The consumption of avocados by the West is exploding

In Europe and across the Atlantic, meeting the strong demand for avocados is facilitated by record harvests in certain exporting countries, such as Mexico.

Avocado consumption has exploded over the past two years in the West. In Europe, it grew by 65% ​​between 2016 and 2018 to reach around 650,000 tonnes. And France, the world’s second largest importer, is no exception to this trend. Parisians in particular, who are crazy about it, increased their consumption to 2.8 kilos per year, according to Xavier Equihua, president of the World Lawyer Organization (WAO), interviewed by the AFP.

In the United States, too, the consumption of “green gold” is experiencing a boom. After a trough in 2017, it rebounded in 2018, reaching some 1.1 million tonnes. “We exceeded our expectations, because countries like South Africa, Chile, and Peru exported more” thanks to very important harvests, explains Xavier Equihua. This trend should continue, he estimates, despite a small slowdown expected in 2019. He figures at 20% consumption growth in France and in Europe for the coming year, against 35% this year.

Mexican green gold, target of drug cartels

This slowdown will be attributable only to harvests that have left to be less abundant, says the WAO. “All the avocado-producing countries will have harvests either equivalent or lower compared to last year,” explains Xavier Equihua.

He then spoke briefly about the disputes between drug cartels and avocado producers in Mexico, the world’s largest producer. Indeed, drug traffickers would have liked to take part of this flourishing sector, as reported in particular in 2016 and 2017. Today, producers would sell a kilo of avocado for 3.5 euros, against twenty cents just a few years ago. Having become more expensive than certain metals, the lawyer could only stir up the greed of organized crime. Many land rackets by cartels would then have occurred, and according to a study by the National Forestry Commission (Conafor), the latter would have burnt 12,500 hectares of forests in 2009 near the plantations, to replace them with avocado trees.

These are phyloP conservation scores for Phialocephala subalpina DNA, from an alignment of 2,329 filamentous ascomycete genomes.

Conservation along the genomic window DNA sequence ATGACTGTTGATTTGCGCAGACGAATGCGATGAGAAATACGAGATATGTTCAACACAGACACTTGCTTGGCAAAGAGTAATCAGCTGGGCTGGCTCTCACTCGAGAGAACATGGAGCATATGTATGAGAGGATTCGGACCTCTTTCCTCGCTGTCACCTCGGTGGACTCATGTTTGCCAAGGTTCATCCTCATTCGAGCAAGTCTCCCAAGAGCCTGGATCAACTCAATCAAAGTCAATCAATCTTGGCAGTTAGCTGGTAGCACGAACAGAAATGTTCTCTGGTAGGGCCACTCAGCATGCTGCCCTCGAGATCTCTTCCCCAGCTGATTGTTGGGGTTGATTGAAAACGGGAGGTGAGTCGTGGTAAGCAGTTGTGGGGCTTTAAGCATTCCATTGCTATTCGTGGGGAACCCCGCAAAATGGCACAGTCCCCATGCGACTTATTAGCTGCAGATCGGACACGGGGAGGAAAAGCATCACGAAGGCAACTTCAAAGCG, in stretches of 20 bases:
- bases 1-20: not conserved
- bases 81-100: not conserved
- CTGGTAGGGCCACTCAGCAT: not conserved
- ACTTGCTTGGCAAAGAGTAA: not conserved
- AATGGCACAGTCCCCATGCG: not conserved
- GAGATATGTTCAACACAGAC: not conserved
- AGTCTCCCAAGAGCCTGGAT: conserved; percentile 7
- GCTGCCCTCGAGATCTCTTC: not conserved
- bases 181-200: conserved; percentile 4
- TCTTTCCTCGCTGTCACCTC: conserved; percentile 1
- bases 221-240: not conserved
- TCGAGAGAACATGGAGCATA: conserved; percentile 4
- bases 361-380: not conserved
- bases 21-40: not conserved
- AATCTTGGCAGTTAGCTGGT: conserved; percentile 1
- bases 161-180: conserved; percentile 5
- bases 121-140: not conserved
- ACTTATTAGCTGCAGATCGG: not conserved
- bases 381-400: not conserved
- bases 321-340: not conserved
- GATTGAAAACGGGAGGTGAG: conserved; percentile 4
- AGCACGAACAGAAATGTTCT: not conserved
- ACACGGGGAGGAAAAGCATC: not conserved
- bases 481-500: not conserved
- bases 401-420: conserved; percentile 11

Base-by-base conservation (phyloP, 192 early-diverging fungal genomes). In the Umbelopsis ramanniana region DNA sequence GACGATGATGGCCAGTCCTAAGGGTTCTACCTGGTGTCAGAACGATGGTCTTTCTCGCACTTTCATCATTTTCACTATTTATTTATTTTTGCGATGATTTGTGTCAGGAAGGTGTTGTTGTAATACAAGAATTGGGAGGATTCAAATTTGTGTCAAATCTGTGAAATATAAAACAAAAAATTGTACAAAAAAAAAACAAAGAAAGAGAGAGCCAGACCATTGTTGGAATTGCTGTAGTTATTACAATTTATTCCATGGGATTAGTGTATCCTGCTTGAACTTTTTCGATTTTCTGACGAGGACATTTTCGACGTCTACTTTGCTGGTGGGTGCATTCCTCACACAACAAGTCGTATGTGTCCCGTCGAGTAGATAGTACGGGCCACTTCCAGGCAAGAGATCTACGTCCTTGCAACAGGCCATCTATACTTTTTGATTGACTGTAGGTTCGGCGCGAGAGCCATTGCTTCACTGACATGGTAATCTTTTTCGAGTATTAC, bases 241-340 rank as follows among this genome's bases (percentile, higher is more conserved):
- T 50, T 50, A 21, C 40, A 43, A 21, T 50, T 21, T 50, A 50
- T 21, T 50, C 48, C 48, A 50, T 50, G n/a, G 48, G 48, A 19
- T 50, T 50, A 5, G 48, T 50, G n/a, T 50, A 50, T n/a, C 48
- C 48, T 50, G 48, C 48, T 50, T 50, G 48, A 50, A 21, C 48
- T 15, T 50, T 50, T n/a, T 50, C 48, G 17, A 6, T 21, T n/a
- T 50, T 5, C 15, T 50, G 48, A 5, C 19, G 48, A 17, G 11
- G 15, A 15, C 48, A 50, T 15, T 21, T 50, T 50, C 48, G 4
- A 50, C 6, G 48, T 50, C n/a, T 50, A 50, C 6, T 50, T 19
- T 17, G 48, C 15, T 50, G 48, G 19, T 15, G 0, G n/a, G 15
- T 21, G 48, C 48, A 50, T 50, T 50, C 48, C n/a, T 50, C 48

But Xavier Equihua believes that the phenomenon was exaggerated at the time and that the situation differed enormously from one state to another. Thus, if he recognizes that a state like Michoacan encounters problems of this type, according to him its production only represents a minority of avocados exported to Europe, which still amounts to 30%. The remaining 70% of avocados “exported from Mexico to Europe come from the state of Jalisco, where there are no drug problems,” he said.

It also rules out the environmental issue. According to him, the production of avocados in this state would not cause problems of deforestation – contrary to what was mentioned above following arson – or of access to water resources. However, growing a kilo of avocados requires 1000 liters of water, which is seven times more than for a kilo of salad. In addition, Xavier Equihua ensures that as a whole, Mexico “represents only 8% of avocados imported into Europe”. This still represents 52,000 tonnes, or 52 billion liters of water, which is equivalent to the annual consumption of 13 million French people.

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